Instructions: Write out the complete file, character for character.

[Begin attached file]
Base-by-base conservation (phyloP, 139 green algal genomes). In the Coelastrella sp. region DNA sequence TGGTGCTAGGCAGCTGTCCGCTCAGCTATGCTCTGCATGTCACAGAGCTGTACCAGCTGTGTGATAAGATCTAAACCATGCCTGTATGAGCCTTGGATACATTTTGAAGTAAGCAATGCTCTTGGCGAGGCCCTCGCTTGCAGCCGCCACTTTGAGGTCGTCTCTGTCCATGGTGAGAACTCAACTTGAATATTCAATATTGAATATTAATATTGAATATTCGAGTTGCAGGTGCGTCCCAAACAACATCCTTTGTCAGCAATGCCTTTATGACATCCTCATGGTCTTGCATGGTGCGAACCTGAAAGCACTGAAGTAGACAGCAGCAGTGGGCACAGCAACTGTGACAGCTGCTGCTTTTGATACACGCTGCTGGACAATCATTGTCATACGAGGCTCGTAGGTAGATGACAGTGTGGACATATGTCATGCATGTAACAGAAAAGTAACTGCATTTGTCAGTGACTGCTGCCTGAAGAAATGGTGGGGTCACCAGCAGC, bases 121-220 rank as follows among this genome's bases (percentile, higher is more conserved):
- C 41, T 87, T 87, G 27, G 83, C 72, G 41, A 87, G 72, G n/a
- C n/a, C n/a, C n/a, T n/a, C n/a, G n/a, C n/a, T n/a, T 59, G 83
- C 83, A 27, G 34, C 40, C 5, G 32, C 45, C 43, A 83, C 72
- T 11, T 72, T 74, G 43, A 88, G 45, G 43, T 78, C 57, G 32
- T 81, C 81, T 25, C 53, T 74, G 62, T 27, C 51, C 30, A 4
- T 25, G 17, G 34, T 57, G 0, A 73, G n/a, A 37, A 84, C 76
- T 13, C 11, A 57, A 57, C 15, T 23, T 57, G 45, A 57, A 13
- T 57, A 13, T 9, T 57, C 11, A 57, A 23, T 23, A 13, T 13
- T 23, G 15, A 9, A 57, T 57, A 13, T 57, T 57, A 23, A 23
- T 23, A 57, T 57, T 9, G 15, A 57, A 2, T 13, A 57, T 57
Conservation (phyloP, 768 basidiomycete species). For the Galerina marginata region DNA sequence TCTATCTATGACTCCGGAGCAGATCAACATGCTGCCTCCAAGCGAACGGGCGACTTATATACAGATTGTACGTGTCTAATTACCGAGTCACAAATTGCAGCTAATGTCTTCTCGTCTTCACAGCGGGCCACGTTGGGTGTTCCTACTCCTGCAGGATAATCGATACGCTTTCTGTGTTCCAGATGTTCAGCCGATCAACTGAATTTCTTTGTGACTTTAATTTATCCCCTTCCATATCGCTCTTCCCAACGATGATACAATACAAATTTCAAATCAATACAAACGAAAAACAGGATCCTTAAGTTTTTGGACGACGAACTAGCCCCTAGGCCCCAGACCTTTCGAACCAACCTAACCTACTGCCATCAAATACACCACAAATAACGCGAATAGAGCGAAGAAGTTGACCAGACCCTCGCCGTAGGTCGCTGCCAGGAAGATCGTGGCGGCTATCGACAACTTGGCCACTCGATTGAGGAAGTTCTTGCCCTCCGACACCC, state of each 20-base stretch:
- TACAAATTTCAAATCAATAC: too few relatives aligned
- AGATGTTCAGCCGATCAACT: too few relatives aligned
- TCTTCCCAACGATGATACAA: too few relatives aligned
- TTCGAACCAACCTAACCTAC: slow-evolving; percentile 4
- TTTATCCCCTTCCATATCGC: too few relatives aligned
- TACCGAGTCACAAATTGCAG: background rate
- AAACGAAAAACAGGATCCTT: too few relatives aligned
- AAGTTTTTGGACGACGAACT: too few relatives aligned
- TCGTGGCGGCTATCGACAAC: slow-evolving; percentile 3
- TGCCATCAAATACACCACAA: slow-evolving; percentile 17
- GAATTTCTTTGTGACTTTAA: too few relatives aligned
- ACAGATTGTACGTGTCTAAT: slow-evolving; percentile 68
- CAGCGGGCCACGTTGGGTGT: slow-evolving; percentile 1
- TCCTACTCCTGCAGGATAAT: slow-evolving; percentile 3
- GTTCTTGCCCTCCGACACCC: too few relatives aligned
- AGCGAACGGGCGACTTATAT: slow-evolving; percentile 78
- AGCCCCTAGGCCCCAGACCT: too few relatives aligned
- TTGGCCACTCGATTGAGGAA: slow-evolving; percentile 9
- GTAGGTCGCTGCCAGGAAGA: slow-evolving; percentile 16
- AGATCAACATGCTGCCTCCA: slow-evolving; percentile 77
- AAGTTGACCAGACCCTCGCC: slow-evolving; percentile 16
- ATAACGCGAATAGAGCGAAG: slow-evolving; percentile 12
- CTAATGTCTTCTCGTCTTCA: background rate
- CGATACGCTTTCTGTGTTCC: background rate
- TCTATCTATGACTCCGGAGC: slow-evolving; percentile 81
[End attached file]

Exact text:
Base-by-base conservation (phyloP, 139 green algal genomes). In the Coelastrella sp. region DNA sequence TGGTGCTAGGCAGCTGTCCGCTCAGCTATGCTCTGCATGTCACAGAGCTGTACCAGCTGTGTGATAAGATCTAAACCATGCCTGTATGAGCCTTGGATACATTTTGAAGTAAGCAATGCTCTTGGCGAGGCCCTCGCTTGCAGCCGCCACTTTGAGGTCGTCTCTGTCCATGGTGAGAACTCAACTTGAATATTCAATATTGAATATTAATATTGAATATTCGAGTTGCAGGTGCGTCCCAAACAACATCCTTTGTCAGCAATGCCTTTATGACATCCTCATGGTCTTGCATGGTGCGAACCTGAAAGCACTGAAGTAGACAGCAGCAGTGGGCACAGCAACTGTGACAGCTGCTGCTTTTGATACACGCTGCTGGACAATCATTGTCATACGAGGCTCGTAGGTAGATGACAGTGTGGACATATGTCATGCATGTAACAGAAAAGTAACTGCATTTGTCAGTGACTGCTGCCTGAAGAAATGGTGGGGTCACCAGCAGC, bases 121-220 rank as follows among this genome's bases (percentile, higher is more conserved):
- C 41, T 87, T 87, G 27, G 83, C 72, G 41, A 87, G 72, G n/a
- C n/a, C n/a, C n/a, T n/a, C n/a, G n/a, C n/a, T n/a, T 59, G 83
- C 83, A 27, G 34, C 40, C 5, G 32, C 45, C 43, A 83, C 72
- T 11, T 72, T 74, G 43, A 88, G 45, G 43, T 78, C 57, G 32
- T 81, C 81, T 25, C 53, T 74, G 62, T 27, C 51, C 30, A 4
- T 25, G 17, G 34, T 57, G 0, A 73, G n/a, A 37, A 84, C 76
- T 13, C 11, A 57, A 57, C 15, T 23, T 57, G 45, A 57, A 13
- T 57, A 13, T 9, T 57, C 11, A 57, A 23, T 23, A 13, T 13
- T 23, G 15, A 9, A 57, T 57, A 13, T 57, T 57, A 23, A 23
- T 23, A 57, T 57, T 9, G 15, A 57, A 2, T 13, A 57, T 57
Conservation (phyloP, 768 basidiomycete species). For the Galerina marginata region DNA sequence TCTATCTATGACTCCGGAGCAGATCAACATGCTGCCTCCAAGCGAACGGGCGACTTATATACAGATTGTACGTGTCTAATTACCGAGTCACAAATTGCAGCTAATGTCTTCTCGTCTTCACAGCGGGCCACGTTGGGTGTTCCTACTCCTGCAGGATAATCGATACGCTTTCTGTGTTCCAGATGTTCAGCCGATCAACTGAATTTCTTTGTGACTTTAATTTATCCCCTTCCATATCGCTCTTCCCAACGATGATACAATACAAATTTCAAATCAATACAAACGAAAAACAGGATCCTTAAGTTTTTGGACGACGAACTAGCCCCTAGGCCCCAGACCTTTCGAACCAACCTAACCTACTGCCATCAAATACACCACAAATAACGCGAATAGAGCGAAGAAGTTGACCAGACCCTCGCCGTAGGTCGCTGCCAGGAAGATCGTGGCGGCTATCGACAACTTGGCCACTCGATTGAGGAAGTTCTTGCCCTCCGACACCC, state of each 20-base stretch:
- TACAAATTTCAAATCAATAC: too few relatives aligned
- AGATGTTCAGCCGATCAACT: too few relatives aligned
- TCTTCCCAACGATGATACAA: too few relatives aligned
- TTCGAACCAACCTAACCTAC: slow-evolving; percentile 4
- TTTATCCCCTTCCATATCGC: too few relatives aligned
- TACCGAGTCACAAATTGCAG: background rate
- AAACGAAAAACAGGATCCTT: too few relatives aligned
- AAGTTTTTGGACGACGAACT: too few relatives aligned
- TCGTGGCGGCTATCGACAAC: slow-evolving; percentile 3
- TGCCATCAAATACACCACAA: slow-evolving; percentile 17
- GAATTTCTTTGTGACTTTAA: too few relatives aligned
- ACAGATTGTACGTGTCTAAT: slow-evolving; percentile 68
- CAGCGGGCCACGTTGGGTGT: slow-evolving; percentile 1
- TCCTACTCCTGCAGGATAAT: slow-evolving; percentile 3
- GTTCTTGCCCTCCGACACCC: too few relatives aligned
- AGCGAACGGGCGACTTATAT: slow-evolving; percentile 78
- AGCCCCTAGGCCCCAGACCT: too few relatives aligned
- TTGGCCACTCGATTGAGGAA: slow-evolving; percentile 9
- GTAGGTCGCTGCCAGGAAGA: slow-evolving; percentile 16
- AGATCAACATGCTGCCTCCA: slow-evolving; percentile 77
- AAGTTGACCAGACCCTCGCC: slow-evolving; percentile 16
- ATAACGCGAATAGAGCGAAG: slow-evolving; percentile 12
- CTAATGTCTTCTCGTCTTCA: background rate
- CGATACGCTTTCTGTGTTCC: background rate
- TCTATCTATGACTCCGGAGC: slow-evolving; percentile 81